The refurbishment included the restoration of the tower and the addition of a two-level glass cube on top giving views across central and south London with the largest sliding doors in Europe installed. The breath-taking top room is used as a reception area and covers 24 sq ft with panoramic views.

“I have always been fascinated by castles and this is the closest I’ll get to owning one in central London. I plan to put a dining table in the top observation room and may look into a hot tub if the roof terrace allows,” says Hamer.

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Property sales at record high

The UK is experiencing “one of the busiest markets in years” as the number of buyers enquiring about each home for sale hit a record high.

Prospective buyer numbers are 34 per cent higher than a year ago, before the lockdown in the housing market when the country was still in the midst of the so-called ‘Boris bounce’, following the decisive Tory general election win.

The latest Rightmove house price index said this was the best sellers’ market in a decade as two-thirds of properties on estate agents’ books have had their sales agreed.

As a result, the average asking price rose by 2.7 per cent in the year to hit £321,000.

However, the property website said that price rises should remain moderate through the year because of tighter lending criteria making it more difficult to secure a mortgage. It also expects more sellers to put their homes on the market this spring, tempted by the stamp duty holiday extension and surging demand.

“Record low interest rates and the new focus on what your home needs to offer after several lockdowns have led us to the greatest excess of demand over supply in the last ten years. This strong sellers’ market is good news for those who are looking to put their home on the market as the traditional Easter selling season approaches,” said Rightmove’s Tim Bannister.

“Blossoming buyer demand coinciding with blossoming gardens should put a spring in the steps of sellers, and more of them coming to market will provide a much-needed increase in the choice of property for the many who are looking to buy.”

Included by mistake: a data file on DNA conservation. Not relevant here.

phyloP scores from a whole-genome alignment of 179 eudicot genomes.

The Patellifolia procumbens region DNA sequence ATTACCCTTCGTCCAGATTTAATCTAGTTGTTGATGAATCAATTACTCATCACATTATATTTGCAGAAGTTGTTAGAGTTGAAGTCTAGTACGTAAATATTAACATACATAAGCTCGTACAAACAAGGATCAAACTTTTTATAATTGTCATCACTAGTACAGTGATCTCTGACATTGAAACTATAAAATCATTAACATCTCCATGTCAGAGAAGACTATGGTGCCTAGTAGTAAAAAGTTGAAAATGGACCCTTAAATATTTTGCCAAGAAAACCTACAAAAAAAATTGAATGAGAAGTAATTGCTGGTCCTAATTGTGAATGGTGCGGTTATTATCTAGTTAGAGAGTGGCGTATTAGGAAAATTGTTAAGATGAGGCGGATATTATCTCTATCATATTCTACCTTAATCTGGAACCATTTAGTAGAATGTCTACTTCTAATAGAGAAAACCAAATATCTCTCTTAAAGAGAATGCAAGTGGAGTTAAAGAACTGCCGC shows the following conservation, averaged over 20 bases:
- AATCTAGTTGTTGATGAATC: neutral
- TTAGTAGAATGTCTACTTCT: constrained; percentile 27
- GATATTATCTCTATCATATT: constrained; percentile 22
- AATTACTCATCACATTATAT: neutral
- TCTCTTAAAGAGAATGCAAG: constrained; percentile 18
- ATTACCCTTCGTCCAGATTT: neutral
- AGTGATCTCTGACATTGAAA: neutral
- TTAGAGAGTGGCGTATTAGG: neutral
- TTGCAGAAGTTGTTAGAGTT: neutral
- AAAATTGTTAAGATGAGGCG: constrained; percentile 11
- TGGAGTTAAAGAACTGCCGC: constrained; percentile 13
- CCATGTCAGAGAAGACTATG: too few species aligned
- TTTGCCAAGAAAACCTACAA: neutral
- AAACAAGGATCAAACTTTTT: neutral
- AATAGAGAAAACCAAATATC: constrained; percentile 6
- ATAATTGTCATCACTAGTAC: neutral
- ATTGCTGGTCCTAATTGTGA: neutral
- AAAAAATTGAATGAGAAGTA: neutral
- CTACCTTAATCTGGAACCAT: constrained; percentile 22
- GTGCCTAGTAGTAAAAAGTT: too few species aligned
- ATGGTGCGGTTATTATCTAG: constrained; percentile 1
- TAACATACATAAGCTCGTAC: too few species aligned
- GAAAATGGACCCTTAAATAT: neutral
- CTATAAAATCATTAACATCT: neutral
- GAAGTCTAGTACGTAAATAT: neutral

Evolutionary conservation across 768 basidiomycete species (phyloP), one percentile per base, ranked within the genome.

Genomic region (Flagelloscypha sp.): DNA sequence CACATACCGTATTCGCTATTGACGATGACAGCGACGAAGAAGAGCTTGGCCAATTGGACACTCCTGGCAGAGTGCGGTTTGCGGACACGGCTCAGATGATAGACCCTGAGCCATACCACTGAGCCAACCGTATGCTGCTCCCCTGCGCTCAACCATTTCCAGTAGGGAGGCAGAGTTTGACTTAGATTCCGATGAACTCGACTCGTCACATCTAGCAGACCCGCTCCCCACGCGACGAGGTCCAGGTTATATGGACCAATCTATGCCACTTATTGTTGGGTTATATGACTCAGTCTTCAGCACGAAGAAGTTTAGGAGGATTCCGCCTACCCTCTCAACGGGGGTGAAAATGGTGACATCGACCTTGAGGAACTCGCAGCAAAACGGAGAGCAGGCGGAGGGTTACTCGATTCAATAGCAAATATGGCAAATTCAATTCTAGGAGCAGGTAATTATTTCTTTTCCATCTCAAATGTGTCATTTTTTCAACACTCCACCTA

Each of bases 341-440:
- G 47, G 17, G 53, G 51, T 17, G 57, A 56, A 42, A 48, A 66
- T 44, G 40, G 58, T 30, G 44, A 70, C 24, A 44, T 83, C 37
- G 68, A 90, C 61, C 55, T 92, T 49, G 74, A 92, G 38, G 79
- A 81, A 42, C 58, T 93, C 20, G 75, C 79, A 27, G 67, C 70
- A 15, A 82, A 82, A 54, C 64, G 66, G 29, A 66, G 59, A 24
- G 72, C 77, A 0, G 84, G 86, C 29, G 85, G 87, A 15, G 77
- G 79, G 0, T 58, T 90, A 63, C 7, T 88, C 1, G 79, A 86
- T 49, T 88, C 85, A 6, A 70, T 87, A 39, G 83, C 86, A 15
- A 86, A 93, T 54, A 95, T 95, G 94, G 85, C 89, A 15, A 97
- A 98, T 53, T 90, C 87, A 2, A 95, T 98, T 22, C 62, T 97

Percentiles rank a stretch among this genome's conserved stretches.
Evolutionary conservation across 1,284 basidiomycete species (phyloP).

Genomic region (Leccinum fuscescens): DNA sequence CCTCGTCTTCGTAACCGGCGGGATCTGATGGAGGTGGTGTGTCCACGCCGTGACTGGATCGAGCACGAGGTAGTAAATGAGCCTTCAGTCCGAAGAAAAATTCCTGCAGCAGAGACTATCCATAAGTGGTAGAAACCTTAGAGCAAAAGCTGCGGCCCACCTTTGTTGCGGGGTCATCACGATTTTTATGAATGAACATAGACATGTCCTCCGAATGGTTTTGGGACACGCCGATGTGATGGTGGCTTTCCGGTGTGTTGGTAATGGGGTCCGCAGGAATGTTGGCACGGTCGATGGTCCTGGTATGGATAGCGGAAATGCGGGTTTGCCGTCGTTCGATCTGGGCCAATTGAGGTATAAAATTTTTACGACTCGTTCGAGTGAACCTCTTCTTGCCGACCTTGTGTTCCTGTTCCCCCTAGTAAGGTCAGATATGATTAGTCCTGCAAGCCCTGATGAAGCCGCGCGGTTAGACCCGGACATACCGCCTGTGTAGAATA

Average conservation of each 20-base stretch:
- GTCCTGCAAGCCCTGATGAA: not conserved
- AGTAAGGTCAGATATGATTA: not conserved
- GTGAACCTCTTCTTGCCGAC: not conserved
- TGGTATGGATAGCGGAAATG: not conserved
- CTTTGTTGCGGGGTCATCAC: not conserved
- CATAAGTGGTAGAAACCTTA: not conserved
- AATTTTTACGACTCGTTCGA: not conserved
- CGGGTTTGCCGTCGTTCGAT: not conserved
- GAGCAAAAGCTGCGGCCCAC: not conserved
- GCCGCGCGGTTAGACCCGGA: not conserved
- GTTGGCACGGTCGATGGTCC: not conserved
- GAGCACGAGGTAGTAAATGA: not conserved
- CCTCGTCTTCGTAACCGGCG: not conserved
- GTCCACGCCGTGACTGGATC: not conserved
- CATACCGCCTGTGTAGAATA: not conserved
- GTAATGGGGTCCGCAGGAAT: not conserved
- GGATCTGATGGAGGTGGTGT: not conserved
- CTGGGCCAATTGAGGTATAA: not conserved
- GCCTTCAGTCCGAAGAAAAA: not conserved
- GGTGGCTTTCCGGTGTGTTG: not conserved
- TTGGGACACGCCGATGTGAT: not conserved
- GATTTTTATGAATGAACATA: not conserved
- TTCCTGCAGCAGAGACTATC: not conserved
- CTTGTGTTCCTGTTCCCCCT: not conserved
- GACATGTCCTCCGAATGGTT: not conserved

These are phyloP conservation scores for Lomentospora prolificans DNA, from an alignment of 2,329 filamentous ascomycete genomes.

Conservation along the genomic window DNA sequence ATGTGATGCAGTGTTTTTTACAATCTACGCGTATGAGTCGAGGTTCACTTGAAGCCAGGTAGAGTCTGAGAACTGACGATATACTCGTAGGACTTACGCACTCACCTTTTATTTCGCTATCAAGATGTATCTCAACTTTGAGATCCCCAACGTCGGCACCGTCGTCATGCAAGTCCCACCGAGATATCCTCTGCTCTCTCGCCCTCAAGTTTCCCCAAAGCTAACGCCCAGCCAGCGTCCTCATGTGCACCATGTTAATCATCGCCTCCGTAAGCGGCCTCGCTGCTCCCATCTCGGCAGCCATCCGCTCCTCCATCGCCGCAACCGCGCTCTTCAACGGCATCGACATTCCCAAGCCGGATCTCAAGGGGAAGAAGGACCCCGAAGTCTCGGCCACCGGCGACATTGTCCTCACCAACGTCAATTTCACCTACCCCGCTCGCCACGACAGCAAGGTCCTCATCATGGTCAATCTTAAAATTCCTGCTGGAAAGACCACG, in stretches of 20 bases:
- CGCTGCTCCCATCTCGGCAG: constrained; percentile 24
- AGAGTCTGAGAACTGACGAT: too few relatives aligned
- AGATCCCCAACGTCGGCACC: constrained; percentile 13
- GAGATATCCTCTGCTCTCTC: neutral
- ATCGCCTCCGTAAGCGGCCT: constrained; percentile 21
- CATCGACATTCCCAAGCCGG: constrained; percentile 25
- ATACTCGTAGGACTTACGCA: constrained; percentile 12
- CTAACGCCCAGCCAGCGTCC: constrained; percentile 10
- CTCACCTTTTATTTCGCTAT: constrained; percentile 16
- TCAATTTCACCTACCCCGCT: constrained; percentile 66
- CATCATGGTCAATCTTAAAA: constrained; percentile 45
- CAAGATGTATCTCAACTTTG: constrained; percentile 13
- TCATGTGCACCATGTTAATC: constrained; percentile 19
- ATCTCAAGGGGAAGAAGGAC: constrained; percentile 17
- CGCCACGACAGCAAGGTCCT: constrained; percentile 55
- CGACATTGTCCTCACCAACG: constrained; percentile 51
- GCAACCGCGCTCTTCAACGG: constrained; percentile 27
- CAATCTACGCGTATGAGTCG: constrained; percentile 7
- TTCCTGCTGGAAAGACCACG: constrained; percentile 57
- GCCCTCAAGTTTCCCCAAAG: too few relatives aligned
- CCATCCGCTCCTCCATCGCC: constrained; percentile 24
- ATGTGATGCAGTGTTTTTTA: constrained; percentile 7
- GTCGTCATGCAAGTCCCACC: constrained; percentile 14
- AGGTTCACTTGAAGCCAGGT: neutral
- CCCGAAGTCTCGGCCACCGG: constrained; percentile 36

Spring is traditionally the busiest time for the property market and this year is expected to be even busier, with Rightmove recording 40 per cent more traffic to its website than in the same period last year.

Marc von Grundherr, director of Benham and Reeves in London, said: ”We’re fast approaching what is traditionally the busiest time of the year for the UK property market. With the double pronged boost to buyer demand in the form of a stamp duty extension and government guaranteed 95 per cent mortgage products, sellers can ill-afford to sit on their hands with regard to getting their property on the market.”

Nick Leeming, Chairman of Jackson-Stops, said: “Buyers have snapped up stock rapidly across the housing market over the last six months, eroding inventory levels across the country. At the same time, lockdown has meant homeowners have continued to reassess what they want from their properties and this, coupled with the stamp duty holiday, has created a swell in demand. Add to this a renewed appetite for a British bolt hole and this has formed one of the busiest markets we’ve seen for years.”

House prices in London
However, house prices in the capital bucked the national trend, falling by 2.2 per cent year on year.

These price falls were led by more expensive central London boroughs, which have seen demand plummet as international buyers remain trapped abroad, while existing Londoners head further out to leafy suburbs in search of more space. Outer London boroughs accounted for 14 of the 16 where asking prices rose.

The biggest fall in asking prices was in Westminster, were the average price fell by 14.9 per cent to £1.27 million, followed by Camden where house prices dropped 8.0 per cent to £946,000.